Warm winds blowing off of Canada and Quebec are funneling up Baffin Bay. The high over Greenland also contributes to warming. We have above freezing temps all along the northern section of Greenland and running deep into the interior over the Petermann and Zachariae Glaciers.

          For context, the highest temperature ever recorded for Greenland is 78 F and above freezing temps over the ice sheet are rare. Will be blogging about this today or tomorrow as conditions warrant.

        • Highest temp visible now at 69 F in Greenland. That’s about 17 F above average highs with a few hours of warming still to go. As noted above, the all-time record for Greenland is 78 F (2013).

  35. Official Says Jamaica’s Drought Is Intensifying

    A severe drought is intensifying in Jamaica with water supply systems already well below normal, the Caribbean country’s environment minister said Sunday night

    Other countries around the Caribbean are also struggling with drought. The island of St. Lucia is under emergency water restrictions and Venezuela has been rationing supplies.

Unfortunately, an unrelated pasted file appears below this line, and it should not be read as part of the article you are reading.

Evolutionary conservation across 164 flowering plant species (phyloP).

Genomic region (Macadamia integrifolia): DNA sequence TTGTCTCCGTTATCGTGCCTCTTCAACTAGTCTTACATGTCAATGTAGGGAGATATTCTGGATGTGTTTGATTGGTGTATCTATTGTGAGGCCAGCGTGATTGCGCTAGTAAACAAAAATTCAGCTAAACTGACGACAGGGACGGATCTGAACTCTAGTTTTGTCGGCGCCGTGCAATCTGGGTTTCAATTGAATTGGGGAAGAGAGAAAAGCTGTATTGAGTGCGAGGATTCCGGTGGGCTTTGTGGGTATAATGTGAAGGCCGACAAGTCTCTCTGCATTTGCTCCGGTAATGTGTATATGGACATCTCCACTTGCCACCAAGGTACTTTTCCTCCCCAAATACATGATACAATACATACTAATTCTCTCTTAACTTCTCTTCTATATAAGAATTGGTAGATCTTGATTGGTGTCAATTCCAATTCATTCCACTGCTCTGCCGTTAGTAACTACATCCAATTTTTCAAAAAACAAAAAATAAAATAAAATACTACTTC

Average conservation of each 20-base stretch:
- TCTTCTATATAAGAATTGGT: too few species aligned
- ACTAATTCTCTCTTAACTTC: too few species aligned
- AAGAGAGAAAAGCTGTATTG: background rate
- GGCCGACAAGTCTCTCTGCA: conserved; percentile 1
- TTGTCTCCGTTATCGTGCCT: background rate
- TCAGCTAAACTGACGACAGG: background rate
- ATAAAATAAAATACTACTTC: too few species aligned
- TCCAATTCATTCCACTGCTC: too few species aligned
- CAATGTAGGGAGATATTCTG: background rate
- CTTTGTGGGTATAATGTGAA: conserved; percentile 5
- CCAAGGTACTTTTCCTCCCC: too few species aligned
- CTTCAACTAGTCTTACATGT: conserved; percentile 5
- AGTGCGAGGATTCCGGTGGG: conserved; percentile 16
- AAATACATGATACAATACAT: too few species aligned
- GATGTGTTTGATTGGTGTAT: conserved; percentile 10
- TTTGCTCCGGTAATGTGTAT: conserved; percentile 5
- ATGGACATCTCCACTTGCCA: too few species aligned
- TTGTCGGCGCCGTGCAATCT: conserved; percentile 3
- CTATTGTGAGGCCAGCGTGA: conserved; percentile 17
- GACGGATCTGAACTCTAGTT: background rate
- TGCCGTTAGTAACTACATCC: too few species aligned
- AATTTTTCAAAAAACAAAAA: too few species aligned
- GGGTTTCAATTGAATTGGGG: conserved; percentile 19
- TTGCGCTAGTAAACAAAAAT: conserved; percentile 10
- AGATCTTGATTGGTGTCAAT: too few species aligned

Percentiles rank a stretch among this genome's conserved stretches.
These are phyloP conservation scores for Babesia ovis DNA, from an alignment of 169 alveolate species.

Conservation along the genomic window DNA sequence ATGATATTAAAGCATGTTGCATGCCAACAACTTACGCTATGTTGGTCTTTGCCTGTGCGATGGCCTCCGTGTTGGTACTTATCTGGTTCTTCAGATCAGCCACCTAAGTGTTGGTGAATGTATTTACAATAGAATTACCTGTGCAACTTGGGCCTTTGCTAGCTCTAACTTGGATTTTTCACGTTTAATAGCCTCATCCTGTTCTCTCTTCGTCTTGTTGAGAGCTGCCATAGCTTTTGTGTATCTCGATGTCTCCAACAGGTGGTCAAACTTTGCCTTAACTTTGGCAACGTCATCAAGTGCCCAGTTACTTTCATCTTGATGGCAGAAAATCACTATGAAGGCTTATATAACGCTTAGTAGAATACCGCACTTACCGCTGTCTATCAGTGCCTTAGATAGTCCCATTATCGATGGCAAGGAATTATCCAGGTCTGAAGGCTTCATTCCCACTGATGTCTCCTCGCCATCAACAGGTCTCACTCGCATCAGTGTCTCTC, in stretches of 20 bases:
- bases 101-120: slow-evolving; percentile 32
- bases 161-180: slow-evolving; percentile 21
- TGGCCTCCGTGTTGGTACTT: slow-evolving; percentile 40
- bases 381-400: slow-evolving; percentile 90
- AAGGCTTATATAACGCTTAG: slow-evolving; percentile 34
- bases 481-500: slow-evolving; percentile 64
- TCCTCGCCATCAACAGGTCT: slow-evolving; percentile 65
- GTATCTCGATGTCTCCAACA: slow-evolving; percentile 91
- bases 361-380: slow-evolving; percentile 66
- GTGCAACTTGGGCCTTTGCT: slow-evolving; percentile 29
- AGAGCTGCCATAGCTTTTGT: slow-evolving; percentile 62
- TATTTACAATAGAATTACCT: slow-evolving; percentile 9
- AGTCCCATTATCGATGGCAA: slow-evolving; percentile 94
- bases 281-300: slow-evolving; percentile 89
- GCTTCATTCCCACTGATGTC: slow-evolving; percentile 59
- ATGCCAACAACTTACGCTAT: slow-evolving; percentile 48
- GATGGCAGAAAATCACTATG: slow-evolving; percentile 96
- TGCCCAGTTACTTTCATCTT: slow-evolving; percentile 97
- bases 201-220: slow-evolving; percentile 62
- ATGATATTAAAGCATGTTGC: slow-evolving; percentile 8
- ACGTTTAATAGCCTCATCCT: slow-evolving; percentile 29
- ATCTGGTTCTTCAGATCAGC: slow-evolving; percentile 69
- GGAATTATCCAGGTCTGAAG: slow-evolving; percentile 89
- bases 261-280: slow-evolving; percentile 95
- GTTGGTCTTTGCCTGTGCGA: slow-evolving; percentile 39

36. bassman

     /  July 21, 2014

    NOAA June temps at .72. Hottest June global surface temps on record. 2010 was second at .69. I guess this is one of those times where NOAA differs a bit from NASA. NASA was a close 3rd for June temps. The regular June press release isn’t out just yet but you can find the data in the link below.

  37. bassman

     /  July 21, 2014

    2014 is now tied for the 3rd warmest year to date. It is behind the El Nino years 1998 and 2010. This could have been predicted based on the high MEI values for April and May now showing up in the surface temperatures. The key question now is what will the 2nd half of 2014 look like? Do we need an El Nino to have the hottest year on record or are their good odds that the Northern Hemisphere’s fall temps will put us over the top.

    • It’s a good question as El Niño now appears weak or in doubt. Without the added push provided by El Niño air temps will probably stay close to recently observed values even if there is a new record.

      • Mark from New England

         /  July 21, 2014

        Just how did that darn El Nino lose it’s umph so quickly?